UNESCO and The Guardian promote media ethics and self-regulation in Egypt
On 7 and 8 March 2011 UNESCO's Cairo Office, in partnership with the Egyptian Journalists Syndicate, organized a training workshop on Self-regulation in the Egyptian Press and the Role of the Newspaper Ombudsman. The two-day workshop aimed at promoting the theory and the practice of self-regulation among Egyptian journalists.
Chris Elliott, a reader's editor at The Guardian, conducted the workshop, where he held in-depth discussions, especially focusing on the recent events in Egypt and other Arab countries.
The first session was dedicated to the importance of admitting mistakes and correcting them both in print and online media. During the second session, a wider discussion about the national regime of self-regulation in the United Kingdom took place. Participants had an opportunity to examine the work of a readers' editor in the context of a national self-regulation system.
Discussions became very animated at the afternoon session, which focused on social media. The revolution was plotted and played out through social media, according to Egyptian journalists. As ethical practices around social media are still at an early stage of development, participants were eager to discuss them.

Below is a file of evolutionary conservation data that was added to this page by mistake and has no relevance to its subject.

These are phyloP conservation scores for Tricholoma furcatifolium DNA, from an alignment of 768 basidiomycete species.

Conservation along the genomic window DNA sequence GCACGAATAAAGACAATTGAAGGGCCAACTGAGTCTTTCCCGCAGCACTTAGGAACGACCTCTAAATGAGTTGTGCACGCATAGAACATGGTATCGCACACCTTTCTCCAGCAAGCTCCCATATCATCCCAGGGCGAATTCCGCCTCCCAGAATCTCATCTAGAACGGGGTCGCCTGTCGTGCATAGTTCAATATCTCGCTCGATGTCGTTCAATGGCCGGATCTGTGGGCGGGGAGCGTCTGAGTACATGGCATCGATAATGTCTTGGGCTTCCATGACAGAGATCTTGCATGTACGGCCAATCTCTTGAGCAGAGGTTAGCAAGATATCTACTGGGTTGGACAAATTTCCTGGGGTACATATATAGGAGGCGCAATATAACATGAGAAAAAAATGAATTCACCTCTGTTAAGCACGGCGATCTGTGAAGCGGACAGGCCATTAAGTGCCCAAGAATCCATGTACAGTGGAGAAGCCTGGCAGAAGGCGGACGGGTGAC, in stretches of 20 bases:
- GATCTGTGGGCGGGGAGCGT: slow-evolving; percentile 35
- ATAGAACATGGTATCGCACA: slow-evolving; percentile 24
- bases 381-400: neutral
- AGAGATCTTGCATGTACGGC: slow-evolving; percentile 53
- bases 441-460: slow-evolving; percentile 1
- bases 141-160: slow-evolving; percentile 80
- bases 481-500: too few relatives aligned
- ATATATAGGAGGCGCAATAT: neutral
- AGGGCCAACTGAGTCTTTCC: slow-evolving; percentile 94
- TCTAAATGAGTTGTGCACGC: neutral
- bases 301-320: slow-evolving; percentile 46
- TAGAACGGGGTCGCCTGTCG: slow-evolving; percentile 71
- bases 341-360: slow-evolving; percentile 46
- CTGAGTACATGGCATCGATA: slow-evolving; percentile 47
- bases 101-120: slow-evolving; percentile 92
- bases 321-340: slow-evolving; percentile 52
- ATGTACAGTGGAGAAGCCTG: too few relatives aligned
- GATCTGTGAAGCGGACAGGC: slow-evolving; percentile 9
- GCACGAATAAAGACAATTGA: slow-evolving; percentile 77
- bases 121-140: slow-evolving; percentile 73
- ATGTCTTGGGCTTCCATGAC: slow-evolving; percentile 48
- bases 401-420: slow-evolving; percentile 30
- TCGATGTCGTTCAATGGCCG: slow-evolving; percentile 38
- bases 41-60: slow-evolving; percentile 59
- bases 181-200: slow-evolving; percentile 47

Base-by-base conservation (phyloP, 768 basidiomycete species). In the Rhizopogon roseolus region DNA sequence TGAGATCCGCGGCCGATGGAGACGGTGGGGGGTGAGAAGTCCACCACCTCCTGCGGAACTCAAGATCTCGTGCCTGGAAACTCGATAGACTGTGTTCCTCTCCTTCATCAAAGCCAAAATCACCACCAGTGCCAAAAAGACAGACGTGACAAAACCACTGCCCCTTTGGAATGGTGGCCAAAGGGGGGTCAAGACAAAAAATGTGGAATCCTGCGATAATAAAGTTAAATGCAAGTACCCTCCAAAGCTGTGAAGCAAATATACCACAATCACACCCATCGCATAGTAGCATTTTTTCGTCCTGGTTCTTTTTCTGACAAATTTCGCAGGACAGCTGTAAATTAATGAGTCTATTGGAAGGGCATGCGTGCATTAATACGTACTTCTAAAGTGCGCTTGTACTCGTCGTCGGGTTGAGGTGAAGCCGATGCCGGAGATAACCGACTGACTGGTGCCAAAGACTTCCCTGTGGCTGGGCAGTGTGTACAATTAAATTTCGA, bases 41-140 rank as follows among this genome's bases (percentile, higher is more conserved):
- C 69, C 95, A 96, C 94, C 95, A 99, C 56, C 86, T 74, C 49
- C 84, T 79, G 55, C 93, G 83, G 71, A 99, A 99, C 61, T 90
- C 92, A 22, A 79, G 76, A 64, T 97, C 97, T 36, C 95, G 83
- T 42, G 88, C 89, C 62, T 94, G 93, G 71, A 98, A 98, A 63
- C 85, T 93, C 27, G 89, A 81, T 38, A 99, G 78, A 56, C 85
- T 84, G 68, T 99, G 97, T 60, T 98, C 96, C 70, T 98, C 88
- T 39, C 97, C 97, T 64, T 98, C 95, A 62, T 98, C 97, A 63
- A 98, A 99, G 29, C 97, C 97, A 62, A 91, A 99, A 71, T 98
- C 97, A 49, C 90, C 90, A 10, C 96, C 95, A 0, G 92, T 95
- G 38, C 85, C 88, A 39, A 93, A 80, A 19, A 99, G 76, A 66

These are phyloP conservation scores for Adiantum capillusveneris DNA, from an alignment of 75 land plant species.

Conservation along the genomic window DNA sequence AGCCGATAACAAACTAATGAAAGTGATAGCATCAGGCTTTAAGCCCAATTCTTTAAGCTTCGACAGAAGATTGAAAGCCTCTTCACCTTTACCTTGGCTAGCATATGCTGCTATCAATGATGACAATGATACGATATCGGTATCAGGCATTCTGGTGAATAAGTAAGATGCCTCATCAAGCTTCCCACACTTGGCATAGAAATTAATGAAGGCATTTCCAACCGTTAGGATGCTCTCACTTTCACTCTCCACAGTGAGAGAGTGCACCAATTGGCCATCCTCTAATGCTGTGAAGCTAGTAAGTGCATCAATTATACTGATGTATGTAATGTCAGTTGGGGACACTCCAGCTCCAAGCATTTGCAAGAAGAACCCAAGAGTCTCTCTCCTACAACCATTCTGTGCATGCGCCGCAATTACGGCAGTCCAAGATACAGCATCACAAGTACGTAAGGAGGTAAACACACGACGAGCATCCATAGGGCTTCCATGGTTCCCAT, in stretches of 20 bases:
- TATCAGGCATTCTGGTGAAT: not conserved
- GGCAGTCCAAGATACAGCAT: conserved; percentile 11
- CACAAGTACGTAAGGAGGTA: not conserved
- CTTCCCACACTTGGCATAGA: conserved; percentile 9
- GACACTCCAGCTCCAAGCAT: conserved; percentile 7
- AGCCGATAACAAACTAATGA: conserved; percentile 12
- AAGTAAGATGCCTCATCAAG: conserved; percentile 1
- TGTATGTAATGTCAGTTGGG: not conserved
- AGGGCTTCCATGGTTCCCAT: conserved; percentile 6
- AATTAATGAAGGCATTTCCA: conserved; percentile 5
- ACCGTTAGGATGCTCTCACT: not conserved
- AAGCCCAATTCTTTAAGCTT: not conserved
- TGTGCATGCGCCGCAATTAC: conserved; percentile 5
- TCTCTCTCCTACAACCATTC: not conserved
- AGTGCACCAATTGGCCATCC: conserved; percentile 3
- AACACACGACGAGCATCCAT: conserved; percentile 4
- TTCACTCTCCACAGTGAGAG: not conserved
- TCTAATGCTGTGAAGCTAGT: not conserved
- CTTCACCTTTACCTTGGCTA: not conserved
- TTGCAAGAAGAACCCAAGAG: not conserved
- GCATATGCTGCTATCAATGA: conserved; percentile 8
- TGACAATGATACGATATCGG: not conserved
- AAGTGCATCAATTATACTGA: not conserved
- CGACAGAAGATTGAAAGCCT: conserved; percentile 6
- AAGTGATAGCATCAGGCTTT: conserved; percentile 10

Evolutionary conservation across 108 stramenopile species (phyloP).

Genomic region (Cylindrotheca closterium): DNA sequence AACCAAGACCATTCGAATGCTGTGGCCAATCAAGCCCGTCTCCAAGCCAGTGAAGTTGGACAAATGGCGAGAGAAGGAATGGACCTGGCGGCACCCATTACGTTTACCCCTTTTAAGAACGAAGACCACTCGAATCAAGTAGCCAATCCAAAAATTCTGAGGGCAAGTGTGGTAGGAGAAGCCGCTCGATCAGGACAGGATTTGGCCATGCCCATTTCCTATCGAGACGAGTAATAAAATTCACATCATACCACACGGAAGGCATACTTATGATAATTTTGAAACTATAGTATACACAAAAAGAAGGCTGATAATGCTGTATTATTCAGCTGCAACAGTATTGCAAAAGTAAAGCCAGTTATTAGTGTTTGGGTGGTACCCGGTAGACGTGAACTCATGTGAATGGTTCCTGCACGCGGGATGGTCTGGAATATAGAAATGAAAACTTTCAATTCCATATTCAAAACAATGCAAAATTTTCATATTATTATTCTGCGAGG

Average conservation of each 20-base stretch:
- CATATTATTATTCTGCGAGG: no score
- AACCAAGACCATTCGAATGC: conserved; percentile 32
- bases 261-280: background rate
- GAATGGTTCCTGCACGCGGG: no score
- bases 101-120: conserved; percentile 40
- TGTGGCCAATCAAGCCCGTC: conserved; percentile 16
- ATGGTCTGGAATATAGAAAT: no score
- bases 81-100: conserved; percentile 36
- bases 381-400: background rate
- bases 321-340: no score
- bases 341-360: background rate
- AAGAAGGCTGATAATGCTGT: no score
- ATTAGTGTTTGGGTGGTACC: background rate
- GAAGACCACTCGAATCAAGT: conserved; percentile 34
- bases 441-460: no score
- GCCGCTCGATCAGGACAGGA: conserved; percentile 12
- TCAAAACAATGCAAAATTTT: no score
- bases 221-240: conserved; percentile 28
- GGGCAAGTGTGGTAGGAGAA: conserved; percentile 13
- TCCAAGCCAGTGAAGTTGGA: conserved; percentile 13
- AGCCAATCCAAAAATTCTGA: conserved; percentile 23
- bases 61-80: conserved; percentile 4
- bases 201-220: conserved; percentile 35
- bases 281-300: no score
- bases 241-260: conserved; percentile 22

Elliott also met with leading Egyptian media figures, journalists and editors of major newspapers. During these consultations he promoted an idea of introducing press ombudsman's institution in newsrooms. In his final report Chris Elliott concluded that there is currently a real opportunity to change the nature of journalism in Egypt, and the journalists and editors with whom he met were keen on grasping this opportunity.
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